There’s a scrappiness to her process that’s characteristic to all creators, a quality that hasn’t changed even with her ascent — and yet scrappiness alone does not create a sustainable career. In 2018, as Chamberlain hit 1 million subscribers on her YouTube channel, she was having conversations behind the scenes with agents, ready to build a team. She credits her parents with being key protective voices in the process. “Unfortunately, there’s a lot of taking advantage of young people,” she says, noting that because the infrastructure of the creator economy is still fairly new, most people who have a viral moment often don’t have any guidance in figuring out how to leverage their followings to the next level. “The experience you would need to do it perfectly is not possible to have, because there’s no other industry like it — unless your parents were in it before you, but that’s not usually the case.”
One of the biggest red flag moments she faced was when a manager told her directly, “If you don’t sign with me, you’re done.”
“It can be scary when you have people saying that type of stuff to you,” she says. To enter an emerging industry in which there are still few precedents on the path to success is a daunting task, and finding a good team who helps creators scale their careers can be difficult. The key to finding hers, Chamberlain says, was patience. “It’s possible to find people who want to be on your team, want to help you grow this as a business, but also care about your well-being first,” she says. “It’s totally possible to find, but it does take time.”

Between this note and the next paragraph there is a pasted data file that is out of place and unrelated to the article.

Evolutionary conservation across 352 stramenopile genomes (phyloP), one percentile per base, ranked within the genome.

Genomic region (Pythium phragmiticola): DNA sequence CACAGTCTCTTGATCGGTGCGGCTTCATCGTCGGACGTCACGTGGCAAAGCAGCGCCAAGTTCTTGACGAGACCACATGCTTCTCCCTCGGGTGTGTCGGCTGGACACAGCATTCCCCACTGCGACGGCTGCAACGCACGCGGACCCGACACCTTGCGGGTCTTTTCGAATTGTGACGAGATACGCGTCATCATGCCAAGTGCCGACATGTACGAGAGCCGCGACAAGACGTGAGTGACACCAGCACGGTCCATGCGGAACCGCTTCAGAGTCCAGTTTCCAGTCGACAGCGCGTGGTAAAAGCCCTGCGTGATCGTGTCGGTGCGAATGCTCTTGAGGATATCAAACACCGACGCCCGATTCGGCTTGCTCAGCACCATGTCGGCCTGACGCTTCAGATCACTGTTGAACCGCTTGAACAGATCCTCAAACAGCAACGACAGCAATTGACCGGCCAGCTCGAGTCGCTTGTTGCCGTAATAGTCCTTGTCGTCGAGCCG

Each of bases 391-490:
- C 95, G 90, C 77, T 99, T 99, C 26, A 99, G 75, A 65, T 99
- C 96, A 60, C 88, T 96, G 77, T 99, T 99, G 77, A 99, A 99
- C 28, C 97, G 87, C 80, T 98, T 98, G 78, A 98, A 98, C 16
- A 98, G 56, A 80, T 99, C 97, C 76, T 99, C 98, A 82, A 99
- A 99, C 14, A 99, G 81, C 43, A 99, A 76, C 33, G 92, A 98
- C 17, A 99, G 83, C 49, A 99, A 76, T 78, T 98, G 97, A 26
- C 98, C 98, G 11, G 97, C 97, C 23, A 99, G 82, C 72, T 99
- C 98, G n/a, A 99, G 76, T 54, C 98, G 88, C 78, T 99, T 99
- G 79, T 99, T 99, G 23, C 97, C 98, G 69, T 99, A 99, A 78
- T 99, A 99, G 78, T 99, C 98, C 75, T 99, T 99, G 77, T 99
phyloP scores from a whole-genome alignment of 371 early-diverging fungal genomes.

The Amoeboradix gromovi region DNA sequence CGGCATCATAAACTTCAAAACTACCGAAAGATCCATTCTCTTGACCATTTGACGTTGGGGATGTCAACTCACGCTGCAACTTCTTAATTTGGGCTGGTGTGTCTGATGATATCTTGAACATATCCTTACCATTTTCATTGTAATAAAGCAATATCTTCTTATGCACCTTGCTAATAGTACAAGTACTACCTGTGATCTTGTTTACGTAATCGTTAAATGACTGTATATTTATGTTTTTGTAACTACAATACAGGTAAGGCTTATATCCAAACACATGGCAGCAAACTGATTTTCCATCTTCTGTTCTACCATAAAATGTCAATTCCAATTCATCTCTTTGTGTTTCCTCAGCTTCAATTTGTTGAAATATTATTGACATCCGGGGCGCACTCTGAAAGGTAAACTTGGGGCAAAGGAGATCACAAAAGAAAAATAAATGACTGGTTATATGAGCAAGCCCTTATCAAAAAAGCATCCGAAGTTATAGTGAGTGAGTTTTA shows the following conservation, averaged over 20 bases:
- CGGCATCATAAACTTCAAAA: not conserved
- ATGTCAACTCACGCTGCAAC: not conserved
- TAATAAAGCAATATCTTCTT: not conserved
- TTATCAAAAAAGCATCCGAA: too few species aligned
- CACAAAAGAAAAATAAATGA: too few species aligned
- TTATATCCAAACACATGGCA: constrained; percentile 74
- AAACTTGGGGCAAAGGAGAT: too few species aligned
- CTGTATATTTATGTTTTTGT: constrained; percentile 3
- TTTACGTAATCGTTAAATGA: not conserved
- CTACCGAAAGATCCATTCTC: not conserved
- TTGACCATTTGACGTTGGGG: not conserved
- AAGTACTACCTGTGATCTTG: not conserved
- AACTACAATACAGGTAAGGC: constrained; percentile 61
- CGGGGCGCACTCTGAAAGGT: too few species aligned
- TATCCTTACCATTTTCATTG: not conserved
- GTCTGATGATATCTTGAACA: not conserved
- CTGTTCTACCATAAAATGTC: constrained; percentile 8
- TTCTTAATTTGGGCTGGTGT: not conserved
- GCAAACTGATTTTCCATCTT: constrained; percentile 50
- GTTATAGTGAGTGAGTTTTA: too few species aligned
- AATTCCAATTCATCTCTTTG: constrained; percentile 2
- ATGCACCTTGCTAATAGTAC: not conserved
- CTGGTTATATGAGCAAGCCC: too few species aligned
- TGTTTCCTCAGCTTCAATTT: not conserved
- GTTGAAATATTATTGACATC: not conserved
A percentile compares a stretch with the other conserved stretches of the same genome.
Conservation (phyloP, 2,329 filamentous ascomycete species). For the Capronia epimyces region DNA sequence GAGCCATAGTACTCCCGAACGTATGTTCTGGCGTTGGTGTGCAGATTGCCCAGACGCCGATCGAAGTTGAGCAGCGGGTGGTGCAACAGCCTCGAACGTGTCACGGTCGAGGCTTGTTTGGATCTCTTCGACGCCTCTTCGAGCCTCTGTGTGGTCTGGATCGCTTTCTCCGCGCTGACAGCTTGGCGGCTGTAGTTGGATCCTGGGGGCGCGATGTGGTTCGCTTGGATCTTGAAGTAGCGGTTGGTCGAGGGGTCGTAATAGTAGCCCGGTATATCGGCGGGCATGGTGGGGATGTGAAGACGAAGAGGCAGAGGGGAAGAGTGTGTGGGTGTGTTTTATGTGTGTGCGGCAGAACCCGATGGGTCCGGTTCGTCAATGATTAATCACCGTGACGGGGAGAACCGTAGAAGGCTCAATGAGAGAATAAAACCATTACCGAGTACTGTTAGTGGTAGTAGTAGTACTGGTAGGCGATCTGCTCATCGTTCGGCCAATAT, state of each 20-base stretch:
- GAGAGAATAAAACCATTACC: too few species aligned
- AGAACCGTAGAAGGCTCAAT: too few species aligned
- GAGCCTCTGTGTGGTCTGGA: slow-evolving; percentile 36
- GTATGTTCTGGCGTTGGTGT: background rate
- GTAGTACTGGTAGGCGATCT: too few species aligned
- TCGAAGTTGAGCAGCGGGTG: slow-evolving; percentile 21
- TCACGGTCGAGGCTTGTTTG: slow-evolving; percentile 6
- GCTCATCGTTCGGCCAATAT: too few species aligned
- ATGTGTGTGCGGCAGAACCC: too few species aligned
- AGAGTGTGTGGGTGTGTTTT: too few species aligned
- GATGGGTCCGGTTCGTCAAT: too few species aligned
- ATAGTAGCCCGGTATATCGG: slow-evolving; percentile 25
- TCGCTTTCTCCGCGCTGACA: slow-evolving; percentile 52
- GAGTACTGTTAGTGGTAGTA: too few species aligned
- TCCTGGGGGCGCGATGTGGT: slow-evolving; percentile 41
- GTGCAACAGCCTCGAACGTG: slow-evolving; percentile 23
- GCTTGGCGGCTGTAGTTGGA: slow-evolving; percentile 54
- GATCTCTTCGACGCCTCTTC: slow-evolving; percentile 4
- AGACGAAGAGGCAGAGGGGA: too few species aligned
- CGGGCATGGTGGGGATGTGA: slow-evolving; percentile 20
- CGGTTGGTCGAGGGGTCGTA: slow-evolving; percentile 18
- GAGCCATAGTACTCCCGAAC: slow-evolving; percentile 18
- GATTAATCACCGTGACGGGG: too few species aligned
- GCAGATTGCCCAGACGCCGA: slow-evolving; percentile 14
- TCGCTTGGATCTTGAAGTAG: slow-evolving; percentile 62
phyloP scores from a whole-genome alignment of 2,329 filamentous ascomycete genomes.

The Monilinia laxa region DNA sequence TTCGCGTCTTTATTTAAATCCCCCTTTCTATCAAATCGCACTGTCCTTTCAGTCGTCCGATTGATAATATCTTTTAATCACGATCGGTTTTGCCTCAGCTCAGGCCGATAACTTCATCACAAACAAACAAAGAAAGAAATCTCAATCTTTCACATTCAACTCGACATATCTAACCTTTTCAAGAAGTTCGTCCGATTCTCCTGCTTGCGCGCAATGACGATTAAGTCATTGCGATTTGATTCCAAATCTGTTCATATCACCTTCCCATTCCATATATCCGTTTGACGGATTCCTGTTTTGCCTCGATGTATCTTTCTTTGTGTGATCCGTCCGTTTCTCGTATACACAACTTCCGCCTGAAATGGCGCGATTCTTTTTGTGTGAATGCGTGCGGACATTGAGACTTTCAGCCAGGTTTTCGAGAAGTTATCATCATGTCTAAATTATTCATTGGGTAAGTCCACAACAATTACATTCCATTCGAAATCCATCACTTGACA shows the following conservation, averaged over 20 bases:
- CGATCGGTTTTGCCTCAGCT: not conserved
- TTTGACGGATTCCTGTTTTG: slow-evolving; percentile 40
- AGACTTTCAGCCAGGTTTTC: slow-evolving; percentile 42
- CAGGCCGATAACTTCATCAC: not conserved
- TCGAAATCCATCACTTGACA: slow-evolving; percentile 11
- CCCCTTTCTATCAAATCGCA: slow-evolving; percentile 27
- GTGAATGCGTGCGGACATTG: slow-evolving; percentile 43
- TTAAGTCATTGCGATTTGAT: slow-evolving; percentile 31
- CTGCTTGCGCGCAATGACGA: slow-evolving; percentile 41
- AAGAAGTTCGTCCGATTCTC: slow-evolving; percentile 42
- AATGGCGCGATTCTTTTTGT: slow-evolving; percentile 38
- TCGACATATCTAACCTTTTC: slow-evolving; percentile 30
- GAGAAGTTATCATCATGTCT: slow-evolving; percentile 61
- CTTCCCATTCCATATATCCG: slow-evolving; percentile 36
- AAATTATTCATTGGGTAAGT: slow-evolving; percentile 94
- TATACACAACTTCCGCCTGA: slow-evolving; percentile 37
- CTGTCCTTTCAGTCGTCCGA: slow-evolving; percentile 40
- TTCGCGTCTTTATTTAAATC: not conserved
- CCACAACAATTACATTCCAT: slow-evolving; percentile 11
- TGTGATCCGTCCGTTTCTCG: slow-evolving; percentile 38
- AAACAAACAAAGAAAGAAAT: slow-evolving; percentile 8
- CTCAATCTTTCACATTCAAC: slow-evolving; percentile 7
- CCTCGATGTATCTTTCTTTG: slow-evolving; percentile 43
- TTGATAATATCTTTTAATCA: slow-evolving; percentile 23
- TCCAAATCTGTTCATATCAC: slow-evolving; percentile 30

One of the first pieces to fall into place was finding her agent. “Ali [Berman] is a fucking rock star,” she says. “What’s great about finding that first puzzle piece is that then the other puzzle pieces fill in. If you like your point agent, your point manager, they’ll know an amazing publicist, they’ll know an amazing lawyer…and so then the team can easily build out from there through that person’s connections.”
Chamberlain’s team operates within the larger infrastructure of the “traditional” entertainment industry, in which Chamberlain occupies a unique space. She interviews celebrities like the Kardashians at the Met Gala, makes appearances at the buzziest parties and sits front row at fashion week events. But when asked about her relationship to the industry itself, Chamberlain states that becoming more involved with the traditional entertainment space isn’t as exciting to her. “I really enjoy being able to get my hands dirty,” she says, “like getting in there and doing it myself and telling a story myself.” She also expresses an apprehension to trying to break into a different path: “I think at times it can be easy to say, ‘OK, well, I have X amount of followers here, so I can go and do this.’ But to me, I would never want to do that unless I felt like I had truly worked hard enough to get there.”
She adds, “I feel like with podcasting, that was something I worked really hard at and I did a lot of research on and really worked on getting good at so that I could feel like I was adding something to that space in a way. But with something like movies, I don’t really have anything to add there right now.”
In the meantime, though, she’ll make appearances where it makes sense for her. She’s a guest judge in an episode of Netflix’s “Next in Fashion” Season 2; she’ll appear in an episode of Lil Dicky’s FXX show “Dave” titled “Met Gala.” She will loan out her affable je ne sais quoi to companies like Canon, whose cameras she’s used since the very beginning, and as the role of the digital creator evolves, her career, nonpareil, will likely serve as the blueprint for others — one that she herself never had.